Sunday, April 23, 2006

Another Earth Day done and dusted. All I can say is: Earth, baby, you’ve got a little PR problem. I mean, what’s with you, lately? You used to be so willing. So compliant. We had a deal: “What’s ours is ours, and what’s yours is ours.” Remember? But lately, if it’s not a Category Five Hurricane, it’s a Monster Tsunami or a slew of Super-Tornadoes. If it’s not global warming, it’s global dimming. Seems like there’s no pleasing you. And, yes, it always seems to be about you these days. Well, what about us? What about our needs, Earth? Did you ever stop to think about that?

Oh, yeah, you had us fooled for awhile. Made yourself useful. You were like, “bring it on!” But when the going got tough? Admit it, Earth, you’re passive-aggressive. You’ve been harboring secret resentments all along. Well, how were we supposed to know? You just brood on it, apparently, and then, all the sudden, boom! If you’d just let us know when something’s eating you. But noooooo, you keep it to yourself and then all the sudden there’s a 7.4 on the Richter scale and half of Turkey is toast. So, what’s with the temper tantrums? Nobody likes a party-pooper, and that’s what you’re getting to be, Earth, if you want to know the truth.

And I’m not the only one who thinks so. I hate to break it to you, Earth, but your poll numbers are almost as low as the President’s. People are saying, “well, Earth used to be cool.” Some are even saying, “Earth lied us.” Pretty much everybody agrees: “Earth just isn’t keeping up her end.” It’s a credibility thing, Earth. And, you know, if your numbers keep sliding, we’ll find ourselves another planet. Don’t think we won’t. Hate to break it to you, but we happen to be looking. So kill the attitude. You’re not the only planet in the solar system. We all know there are others that are bigger, have more moons, and some even have rings. We’re talking bling you can see from about a billion miles away. So don’t think you’re All That.

You want to get back in our good graces, Earth? Got some advice for you: Cool down, and, for Pete’s sake, lighten up. Yeah, you used to be fun and exciting, Earth, but lately you’re getting to be a drag. I mean, bungee jumping was about the last cool thing anybody could do with you, and that’s naff now. What have you done for us lately? You act like you’re doing us this big favor just by being here. Put some effort into it, Earth! Give a little. We want more. We expect more. And you’re not cutting it. Here you come along with some pretty little spring flowers, maybe a nice sunset, and expect everybody to ooh and ah. Well, got news for ya: been there, done that. Big yawn. What else ya got? Seriously, make yourself useful. Otherwise, to borrow from the Donald: you're fired.

Saturday, April 15, 2006

When the Vice President was booed as he threw out the first pitch Tuesday at the Washington Nationals’ home opener, it was a clear repudiation as real and significant as what greeted the President at the Coretta Scott King Funeral back in February. Neither was a staged political protest, which is what makes them especially significant. These kinds of spontaneous expressions of popular sentiment are rare in our time, and as ever, represent the greatest danger to the designs of any who would be king. There is no forum more fundamentally American than a baseball stadium, and whereas politics should transcend sport, sports also transcends politics. When a national leader of Mr. Cheney’s stature is booed loudly by a clear majority of fans of the Nationals and the Mets, it’s an ill wind for sure.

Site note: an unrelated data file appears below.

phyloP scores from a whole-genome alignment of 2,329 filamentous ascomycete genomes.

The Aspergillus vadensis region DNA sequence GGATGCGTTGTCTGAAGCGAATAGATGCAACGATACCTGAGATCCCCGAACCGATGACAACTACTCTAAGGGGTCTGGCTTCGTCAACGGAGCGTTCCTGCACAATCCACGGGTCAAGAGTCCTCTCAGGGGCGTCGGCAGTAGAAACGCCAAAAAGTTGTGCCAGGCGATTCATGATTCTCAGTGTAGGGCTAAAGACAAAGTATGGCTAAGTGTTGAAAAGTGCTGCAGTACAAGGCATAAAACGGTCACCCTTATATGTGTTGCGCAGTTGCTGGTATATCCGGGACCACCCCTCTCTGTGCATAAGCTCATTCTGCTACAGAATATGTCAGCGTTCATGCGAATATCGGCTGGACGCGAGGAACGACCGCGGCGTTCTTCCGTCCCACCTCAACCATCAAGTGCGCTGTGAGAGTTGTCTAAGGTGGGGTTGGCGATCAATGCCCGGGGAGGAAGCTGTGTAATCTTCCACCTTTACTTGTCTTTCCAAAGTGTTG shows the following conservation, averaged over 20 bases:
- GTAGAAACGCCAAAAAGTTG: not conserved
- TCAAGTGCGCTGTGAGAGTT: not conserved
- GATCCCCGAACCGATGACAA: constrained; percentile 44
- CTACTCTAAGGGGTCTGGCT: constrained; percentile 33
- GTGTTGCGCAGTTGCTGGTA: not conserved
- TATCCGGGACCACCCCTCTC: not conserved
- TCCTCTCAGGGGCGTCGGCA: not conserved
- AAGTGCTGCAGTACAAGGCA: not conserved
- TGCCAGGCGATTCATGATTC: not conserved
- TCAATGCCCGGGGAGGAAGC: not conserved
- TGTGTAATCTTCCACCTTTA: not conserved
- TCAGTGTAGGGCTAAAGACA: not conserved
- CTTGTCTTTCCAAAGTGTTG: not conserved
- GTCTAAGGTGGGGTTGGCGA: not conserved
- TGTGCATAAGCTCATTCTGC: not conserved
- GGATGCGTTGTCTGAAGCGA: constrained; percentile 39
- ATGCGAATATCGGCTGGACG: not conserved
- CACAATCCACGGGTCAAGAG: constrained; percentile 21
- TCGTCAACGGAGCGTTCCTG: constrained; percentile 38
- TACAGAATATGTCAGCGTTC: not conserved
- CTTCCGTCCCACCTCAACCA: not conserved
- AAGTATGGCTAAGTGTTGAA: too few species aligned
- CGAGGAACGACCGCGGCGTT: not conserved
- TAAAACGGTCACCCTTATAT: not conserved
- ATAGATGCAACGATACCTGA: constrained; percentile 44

Cheney and Bush, the Dr. Evil and Mini-Me of American politics can’t pretend to be regular guys anymore. But it’s no wonder they’ve spent most of the past five and a half years in hiding, Mr. Bush in the brush at Crawford, and Mr. Cheney, in his super-secret bat cave in an “undisclosed location” somewhere deep in the bowels of the capital. I’m sure it’s been this administration’s big conundrum: If you’re out among the people they’ll nail you as phonies in no time, but if you hide out too long, they’ll figure out sooner or later that you’re hiding from them. And conventional wisdom has it that people don’t hide out unless they’ve got something to hide. Nowadays whenever Lenny and Squiggy do pop up it seems like that old carnival game “whack-a-mole.” They’ve been getting nailed by that mallet a lot lately.

There were no exit polls at RFK stadium last Tuesday to determine what all that booing was about, but I suspect it wasn’t any one thing—the war or taxes or healthcare—but the same kind of gut reaction we have to people like that former special ed teacher, Heather Faria, who collected over $60,000 pretending to have stomach cancer. Or Sarah Everson, the woman who somehow feigned having sextuplets, whose husband, Kris, says they did it "out of financial reasons." Or Clayton Daniels, the Texas graverobber who faked his own death for life insurance money using a corpse purloined from a local potter’s field. If any of these people had thrown the first pitch of the season, I imagine they’d have gotten booed, too.

OK, so lying is an acknowledged part of politics, a necessary means to a more noble end, some say. But what happens when there’s no end in sight? Well, people start booing at you, is what. And if you stick around they’ll start throwing things, too. Epithets and curses first, then rotten fruit, and before too long, punches. Because what people hate more than a liar is a liar who thinks he can get away with lying to them again and again and again. If I were Mr. Cheney, I wouldn't stick around for the seventh inning stretch.

Monday, April 10, 2006